Born in Ghana, raised in Benin and trained in Switzerland and France, Diane began her career in Geneva in the late 1980s, after studying at the Atelier Hermes, the school of architecture and interior design. As the daughter of a diplomat, she has lived and worked in United States of America, a variety of European countries, Central Africa and the Far East. For the past decade Diane has been based in Johannesburg. She practises residential, corporate and hospitality interior design in South Africa, and many of her projects also take her to Central and West Africa, to countries such as Angola, DRC, Nigeria and Ghana.
What’s your design philosophy?
I work with a sophisticated combination of international elegance with the ethnic influences. I never do a job without African art and objets, but it’s not an overbearing Africanism. I believe in subtle use of African art and influences in the context of an eclectic, global aesthetic. I always emphasise the importance of the owner when it comes to homes. When you enter a house, you need to know who is living in it. When I visit a home, I like to feel there’s a soul and a sense of heritage.
How would you describe your design style?
Afro-chic in the context of an eclectic, global aesthetic. I love colour, and draw on the influences of African mosaics, textiles and art to bring vibrancy to a room. I’m also essentially eclectic. I like to mix and match patterns and motifs. I particularly like striking colours like fuchsia, turquoise and lime green. I would add cushions in stripes and florals to a lime green velvet couch.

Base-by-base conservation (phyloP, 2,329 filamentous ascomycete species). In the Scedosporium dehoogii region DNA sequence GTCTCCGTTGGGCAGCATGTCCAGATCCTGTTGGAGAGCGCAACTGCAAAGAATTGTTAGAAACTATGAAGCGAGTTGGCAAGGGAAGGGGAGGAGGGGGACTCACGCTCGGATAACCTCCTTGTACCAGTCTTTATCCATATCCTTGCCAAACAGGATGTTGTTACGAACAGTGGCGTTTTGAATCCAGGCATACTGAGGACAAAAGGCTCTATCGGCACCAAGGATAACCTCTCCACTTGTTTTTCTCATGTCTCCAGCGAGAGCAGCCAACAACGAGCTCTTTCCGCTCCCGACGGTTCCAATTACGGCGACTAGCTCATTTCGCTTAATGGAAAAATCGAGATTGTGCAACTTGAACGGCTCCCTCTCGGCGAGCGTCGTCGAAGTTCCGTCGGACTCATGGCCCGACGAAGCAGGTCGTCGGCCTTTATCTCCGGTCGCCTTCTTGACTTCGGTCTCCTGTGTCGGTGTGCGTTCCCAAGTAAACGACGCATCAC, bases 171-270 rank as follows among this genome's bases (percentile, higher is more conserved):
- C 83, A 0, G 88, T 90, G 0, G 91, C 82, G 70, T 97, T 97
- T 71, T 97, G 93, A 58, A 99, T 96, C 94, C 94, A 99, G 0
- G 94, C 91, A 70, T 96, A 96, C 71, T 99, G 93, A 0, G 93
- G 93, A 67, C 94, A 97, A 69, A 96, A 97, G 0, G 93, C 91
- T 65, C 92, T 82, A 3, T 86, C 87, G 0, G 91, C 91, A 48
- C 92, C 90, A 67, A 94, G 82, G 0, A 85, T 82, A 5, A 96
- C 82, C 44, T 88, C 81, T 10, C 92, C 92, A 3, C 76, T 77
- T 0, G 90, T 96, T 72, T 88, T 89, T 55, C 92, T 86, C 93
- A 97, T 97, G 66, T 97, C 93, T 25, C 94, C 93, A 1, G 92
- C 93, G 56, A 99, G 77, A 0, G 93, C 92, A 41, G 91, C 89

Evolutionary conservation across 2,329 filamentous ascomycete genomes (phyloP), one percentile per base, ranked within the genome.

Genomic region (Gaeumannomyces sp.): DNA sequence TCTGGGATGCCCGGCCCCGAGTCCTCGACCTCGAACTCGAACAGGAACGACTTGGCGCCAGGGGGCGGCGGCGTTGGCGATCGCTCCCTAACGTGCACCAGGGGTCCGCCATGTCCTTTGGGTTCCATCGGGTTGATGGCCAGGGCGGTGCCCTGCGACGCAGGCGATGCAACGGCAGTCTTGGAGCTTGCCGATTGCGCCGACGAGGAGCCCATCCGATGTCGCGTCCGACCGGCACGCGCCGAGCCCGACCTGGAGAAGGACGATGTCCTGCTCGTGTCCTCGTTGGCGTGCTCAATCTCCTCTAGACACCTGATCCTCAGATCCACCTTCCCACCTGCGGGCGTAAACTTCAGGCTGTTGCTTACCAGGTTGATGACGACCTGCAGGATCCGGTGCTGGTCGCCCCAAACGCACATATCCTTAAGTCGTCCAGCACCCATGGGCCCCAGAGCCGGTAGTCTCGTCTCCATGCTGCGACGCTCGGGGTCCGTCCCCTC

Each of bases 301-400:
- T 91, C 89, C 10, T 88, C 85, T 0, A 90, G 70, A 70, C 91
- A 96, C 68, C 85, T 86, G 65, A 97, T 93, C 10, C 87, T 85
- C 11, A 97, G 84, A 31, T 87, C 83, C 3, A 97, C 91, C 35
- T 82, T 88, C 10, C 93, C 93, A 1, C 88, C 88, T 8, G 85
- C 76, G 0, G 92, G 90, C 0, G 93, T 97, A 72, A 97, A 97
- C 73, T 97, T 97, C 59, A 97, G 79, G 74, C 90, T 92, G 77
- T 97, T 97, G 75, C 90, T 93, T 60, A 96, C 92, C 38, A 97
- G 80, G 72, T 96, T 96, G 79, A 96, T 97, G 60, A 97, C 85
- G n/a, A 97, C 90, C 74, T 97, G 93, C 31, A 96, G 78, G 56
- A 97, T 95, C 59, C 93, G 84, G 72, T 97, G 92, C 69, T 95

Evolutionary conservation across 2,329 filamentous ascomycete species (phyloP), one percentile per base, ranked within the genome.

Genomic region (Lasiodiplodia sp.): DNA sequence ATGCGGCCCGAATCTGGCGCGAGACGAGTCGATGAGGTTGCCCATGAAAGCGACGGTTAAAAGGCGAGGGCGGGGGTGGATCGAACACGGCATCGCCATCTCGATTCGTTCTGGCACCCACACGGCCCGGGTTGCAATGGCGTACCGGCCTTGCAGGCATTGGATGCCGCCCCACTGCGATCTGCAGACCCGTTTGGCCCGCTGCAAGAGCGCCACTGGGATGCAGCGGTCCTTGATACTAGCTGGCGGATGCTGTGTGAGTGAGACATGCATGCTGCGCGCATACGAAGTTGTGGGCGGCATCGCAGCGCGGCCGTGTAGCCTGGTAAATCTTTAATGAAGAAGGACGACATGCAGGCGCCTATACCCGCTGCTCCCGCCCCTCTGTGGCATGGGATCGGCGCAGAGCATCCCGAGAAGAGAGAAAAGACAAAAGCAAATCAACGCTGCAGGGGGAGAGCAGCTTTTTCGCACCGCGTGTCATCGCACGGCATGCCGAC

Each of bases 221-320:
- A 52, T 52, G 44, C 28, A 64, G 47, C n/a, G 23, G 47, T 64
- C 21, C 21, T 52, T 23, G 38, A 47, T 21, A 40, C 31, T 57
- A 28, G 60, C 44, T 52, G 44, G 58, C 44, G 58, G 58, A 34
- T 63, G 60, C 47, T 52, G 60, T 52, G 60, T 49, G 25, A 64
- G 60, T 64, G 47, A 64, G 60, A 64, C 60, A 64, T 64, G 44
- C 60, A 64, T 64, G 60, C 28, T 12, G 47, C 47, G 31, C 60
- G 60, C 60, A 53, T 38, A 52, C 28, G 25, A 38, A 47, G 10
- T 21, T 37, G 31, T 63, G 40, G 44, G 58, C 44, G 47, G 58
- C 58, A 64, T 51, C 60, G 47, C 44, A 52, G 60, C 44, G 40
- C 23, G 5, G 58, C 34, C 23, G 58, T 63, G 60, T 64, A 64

Some of the key projects you’ve worked on?
The Labadi Beach Hotel in Ghana for Legacy Hotels, which was a fantastic project that took two years. I was very happy to go back to my roots in Ghana, but at the same time to bring in a contemporary, modern feeling. In Sandton, Johannesburg, I recently decorated about 20 unique high-end executive apartments in The Emperor. I have also done a lot of exciting corporate, residential and hospitality work in Central and West Africa.
Your top tips to maximise a small space?
I like to start with a white base, creating a blank canvas, and add colours from there. I like to work with big mirrors, and to create a kaleidoscope with them. It can double the sense of space. People also tend to work a lot with neutral colours (beige, brown, terracotta) but I like to use bright colours to enhance a small space.
MEHA Art and Interiors, Johannesburg, 011-784-5766, meha.co.za